This Ipoh man has been selling records for 40 years

  • People
  • Saturday, 06 Aug 2016

Chen’s modest store houses a treasure trove of goodies, including vinyl LPs, cassettes, hi-fi knick knacks and erhus. Photos: The Star/N. Rama Lohan

When the sound of the erhu emanates from a particular stretch of Pasar Besar Ipoh, Perak’s central market, that simply means Cheng Ah Lek is at his record store for a day’s work. The proprietor of Perniagaan Nanyang has been selling vinyl LPs for more than 40 years, having opened his first shop on Osborne Street (now Jalan Dato Tahwil Azhar) in 1974.

“I opened another shop in Yau Tet Shin market in 1984, but closed it two years later when I fell ill,” said the gregarious 74-year-old. Ultimately, the original Osborne Street store is what lasted longest, and Cheng was there until the turn of the millennium, when the owner of the lot eventually sold it.

This writer recalls visiting that store in the late 1990s and leaving with cartfuls of records on a number of occasions. With Chen having sold records for so long, he had an amazing inventory then.

According to him, he had tens of thousands of titles, though in the last 16 years, that volume has decreased tremendously. Good titles can still be had, from the likes of Jimi Hendrix, Bad Company, Deep Purple and BB King.

What’s great about Chen’s collection is the condition of his records ... they are largely NOS (new old stock titles), effectively meaning, they are unplayed records. And there’s been a copy of 10cc’s Deceptive Bends sitting there for months now, just waiting for the right music lover to claim it.

While his stock has diminished over the years, he still has some nuggets ... classic titles from the 1970s and 1980s.
While his stock has diminished over the years, he still has some nuggets ... classic titles from the 1970s and 1980s.

But English music only makes up part of his wares. He also has a sterling spread of Malay and Chinese records, and it clearly fills him with pride to talk about his collection. “I used to sell a lot of Malay records. Three years ago, a number of Penangites bought up my stock of Malay titles, which included P. Ramlee, Sudirman, Alleycats, Search and Wings records,” he said.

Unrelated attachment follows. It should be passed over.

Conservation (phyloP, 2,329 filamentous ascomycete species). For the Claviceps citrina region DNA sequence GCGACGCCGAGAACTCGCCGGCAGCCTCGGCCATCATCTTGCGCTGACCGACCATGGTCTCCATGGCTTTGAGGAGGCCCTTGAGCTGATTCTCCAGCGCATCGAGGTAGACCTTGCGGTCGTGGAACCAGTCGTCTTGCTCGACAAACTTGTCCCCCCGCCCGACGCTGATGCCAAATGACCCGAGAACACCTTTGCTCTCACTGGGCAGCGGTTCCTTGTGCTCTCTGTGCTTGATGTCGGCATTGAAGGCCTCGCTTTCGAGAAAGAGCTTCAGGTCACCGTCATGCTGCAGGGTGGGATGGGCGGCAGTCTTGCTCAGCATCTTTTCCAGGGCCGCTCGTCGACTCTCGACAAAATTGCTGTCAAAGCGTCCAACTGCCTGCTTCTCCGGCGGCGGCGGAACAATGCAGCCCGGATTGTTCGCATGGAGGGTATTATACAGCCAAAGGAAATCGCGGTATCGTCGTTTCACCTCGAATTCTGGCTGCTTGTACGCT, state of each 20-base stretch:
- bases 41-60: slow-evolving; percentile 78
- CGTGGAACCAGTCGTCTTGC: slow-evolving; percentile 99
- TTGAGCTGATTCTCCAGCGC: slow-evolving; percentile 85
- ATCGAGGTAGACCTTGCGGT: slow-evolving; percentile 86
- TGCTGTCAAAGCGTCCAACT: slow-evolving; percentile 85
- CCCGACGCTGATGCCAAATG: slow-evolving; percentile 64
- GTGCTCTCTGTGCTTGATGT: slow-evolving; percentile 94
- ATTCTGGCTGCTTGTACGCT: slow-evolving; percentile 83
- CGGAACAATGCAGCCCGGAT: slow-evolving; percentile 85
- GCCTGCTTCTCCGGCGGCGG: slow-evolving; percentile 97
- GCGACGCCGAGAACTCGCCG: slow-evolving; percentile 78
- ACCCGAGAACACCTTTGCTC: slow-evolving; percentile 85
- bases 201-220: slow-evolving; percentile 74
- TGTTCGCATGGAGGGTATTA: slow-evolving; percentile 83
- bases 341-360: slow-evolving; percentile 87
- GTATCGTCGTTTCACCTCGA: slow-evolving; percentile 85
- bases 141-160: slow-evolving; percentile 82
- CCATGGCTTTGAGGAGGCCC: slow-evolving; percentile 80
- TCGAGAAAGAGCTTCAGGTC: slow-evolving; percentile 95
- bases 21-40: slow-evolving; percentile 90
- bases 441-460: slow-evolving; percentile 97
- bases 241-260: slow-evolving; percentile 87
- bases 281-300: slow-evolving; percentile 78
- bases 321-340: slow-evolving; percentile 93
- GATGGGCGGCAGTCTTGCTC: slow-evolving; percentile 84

His Chinese music records were equally sought after – only a couple of years ago, a customer (and seller) bought RM4,000 worth of LPs.

And this clientele, while mainly domestic in nature, comes from KL, Penang, Johor and even Sabah, having been clued in to Perniagaan Nanyang and its treasures.

While the format is largely dead, music cassettes still find a place at Chen’s store.
While the format is largely dead, music cassettes still find a place at Chen’s store.

The reason he has continued to sell briskly is – and this is the real clincher with his store – he sells them at their original asking price. So, if a weather-worn price tag from the early 1980s reads $14.90, then that’s just what a customer would have to pay. In fact, he even eliminates the decimal point, so RM14 is all it would cost.

However, Chen rues his move from Osborne Street: “Business here is not so good. This area (Super Kinta shopping centre) used to be more lively even up to the late 1990s, but not anymore.” Still, even with dwindling fortunes, the former Poi Lam school student pots around his store and goes about his daily business every day, except Sundays.

Perniagaan Nanyang also has erhus for sale.
Perniagaan Nanyang also has erhus for sale.

As an ardent music listener himself, he has always been partial to the sound of vinyl. “Nothing beats the sound of records. CDs can’t even come close to cassettes,” he said. Interestingly, he still has cassettes on sale, and seeing titles by the likes of Roxette and Ace Of Base provide a reminder of how dismal music was in the early 1990s, though collectors could easily drool at what’s on display.

Music software apart, Chen has a number of erhus on sale, of varying conditions and qualities, and from time to time, he takes them out for a play. “I learnt the instrument when I was 12, and I still play today.” And true to his word, he whipped one out and played a couple of tunes right there and then.

Chen doesn’t only listen to music, he knows how to make it himself, even if that royal audience stands at one.

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